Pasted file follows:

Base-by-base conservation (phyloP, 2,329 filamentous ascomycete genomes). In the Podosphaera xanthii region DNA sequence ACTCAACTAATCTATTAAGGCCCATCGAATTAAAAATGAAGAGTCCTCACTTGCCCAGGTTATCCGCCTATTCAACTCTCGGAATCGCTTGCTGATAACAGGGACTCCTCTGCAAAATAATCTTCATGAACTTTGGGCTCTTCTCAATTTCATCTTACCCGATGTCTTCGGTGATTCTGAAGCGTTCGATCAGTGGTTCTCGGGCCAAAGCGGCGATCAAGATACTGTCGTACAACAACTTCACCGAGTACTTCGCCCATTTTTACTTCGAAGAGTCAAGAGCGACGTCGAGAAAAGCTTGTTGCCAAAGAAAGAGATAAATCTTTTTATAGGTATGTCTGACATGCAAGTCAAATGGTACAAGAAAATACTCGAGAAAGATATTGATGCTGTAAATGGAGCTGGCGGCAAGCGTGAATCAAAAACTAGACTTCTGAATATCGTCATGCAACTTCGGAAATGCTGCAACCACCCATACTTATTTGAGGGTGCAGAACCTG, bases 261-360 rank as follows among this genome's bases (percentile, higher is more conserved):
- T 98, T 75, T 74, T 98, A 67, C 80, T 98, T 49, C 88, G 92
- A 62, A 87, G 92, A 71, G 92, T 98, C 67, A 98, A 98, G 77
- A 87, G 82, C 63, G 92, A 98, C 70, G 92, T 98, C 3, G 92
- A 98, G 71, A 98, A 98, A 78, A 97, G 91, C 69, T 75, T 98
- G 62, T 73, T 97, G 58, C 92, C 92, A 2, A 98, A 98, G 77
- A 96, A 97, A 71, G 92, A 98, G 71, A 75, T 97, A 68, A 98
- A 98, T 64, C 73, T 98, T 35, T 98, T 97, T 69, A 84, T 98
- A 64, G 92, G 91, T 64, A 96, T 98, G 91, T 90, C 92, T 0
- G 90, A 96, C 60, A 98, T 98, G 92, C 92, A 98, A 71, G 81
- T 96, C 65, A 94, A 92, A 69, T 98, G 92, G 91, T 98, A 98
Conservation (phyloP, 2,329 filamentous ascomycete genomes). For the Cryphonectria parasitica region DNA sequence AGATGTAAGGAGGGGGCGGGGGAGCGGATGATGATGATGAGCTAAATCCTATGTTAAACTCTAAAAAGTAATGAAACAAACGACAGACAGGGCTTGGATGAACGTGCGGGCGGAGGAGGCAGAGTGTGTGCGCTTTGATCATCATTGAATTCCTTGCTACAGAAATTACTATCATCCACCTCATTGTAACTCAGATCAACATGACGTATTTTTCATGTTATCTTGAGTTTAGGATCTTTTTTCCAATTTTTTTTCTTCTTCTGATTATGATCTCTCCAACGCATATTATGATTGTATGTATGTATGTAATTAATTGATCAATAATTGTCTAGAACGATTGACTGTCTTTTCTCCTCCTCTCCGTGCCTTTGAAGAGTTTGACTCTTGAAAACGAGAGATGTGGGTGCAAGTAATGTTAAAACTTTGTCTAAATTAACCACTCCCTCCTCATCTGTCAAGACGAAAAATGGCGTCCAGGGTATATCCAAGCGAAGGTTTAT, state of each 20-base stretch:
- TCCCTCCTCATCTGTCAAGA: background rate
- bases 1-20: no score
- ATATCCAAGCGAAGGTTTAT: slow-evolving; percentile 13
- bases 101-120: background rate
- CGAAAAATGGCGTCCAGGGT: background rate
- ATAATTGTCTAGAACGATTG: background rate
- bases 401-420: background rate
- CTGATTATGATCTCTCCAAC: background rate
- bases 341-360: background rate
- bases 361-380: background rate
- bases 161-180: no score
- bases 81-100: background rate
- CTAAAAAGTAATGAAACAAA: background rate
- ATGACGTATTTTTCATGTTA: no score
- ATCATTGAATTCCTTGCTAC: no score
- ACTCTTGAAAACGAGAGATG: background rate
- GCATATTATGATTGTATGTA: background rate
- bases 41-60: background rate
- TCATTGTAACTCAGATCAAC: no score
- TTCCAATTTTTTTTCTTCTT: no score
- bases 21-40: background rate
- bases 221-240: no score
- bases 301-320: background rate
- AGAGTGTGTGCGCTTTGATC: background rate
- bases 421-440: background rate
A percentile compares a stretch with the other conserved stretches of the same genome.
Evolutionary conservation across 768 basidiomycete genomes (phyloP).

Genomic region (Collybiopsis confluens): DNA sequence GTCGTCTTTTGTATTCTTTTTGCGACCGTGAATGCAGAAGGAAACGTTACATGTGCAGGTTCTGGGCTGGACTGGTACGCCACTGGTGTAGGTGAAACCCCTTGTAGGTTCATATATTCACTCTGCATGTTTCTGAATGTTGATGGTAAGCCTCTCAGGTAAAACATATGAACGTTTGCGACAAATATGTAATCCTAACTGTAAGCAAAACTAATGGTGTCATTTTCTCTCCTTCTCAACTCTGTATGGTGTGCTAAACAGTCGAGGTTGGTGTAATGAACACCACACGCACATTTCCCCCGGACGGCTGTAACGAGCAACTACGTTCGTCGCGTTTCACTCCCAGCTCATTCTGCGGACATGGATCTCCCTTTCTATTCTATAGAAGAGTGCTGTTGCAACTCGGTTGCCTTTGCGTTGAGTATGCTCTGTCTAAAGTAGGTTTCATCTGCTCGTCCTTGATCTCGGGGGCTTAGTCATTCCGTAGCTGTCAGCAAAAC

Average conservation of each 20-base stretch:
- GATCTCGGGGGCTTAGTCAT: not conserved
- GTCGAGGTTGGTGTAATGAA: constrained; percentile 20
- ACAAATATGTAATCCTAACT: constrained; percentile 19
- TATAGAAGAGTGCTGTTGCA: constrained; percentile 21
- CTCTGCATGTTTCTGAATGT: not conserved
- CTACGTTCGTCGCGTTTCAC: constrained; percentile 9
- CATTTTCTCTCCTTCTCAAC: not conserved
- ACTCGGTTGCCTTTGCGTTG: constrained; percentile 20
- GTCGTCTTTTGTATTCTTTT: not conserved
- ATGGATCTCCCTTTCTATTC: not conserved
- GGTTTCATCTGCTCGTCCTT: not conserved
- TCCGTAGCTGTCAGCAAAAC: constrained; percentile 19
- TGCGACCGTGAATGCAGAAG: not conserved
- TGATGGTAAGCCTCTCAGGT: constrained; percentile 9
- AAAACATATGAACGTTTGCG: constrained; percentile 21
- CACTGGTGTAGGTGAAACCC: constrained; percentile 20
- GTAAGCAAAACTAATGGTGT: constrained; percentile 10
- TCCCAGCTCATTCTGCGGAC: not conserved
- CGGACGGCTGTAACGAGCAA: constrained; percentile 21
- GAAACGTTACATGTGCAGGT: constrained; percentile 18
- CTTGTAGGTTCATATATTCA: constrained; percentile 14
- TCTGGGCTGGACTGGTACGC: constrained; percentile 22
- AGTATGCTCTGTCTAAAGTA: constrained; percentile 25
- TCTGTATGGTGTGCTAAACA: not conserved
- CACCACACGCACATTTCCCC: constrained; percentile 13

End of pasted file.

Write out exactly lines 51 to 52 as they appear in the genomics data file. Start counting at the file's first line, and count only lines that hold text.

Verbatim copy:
- ATGGATCTCCCTTTCTATTC: not conserved
- GGTTTCATCTGCTCGTCCTT: not conserved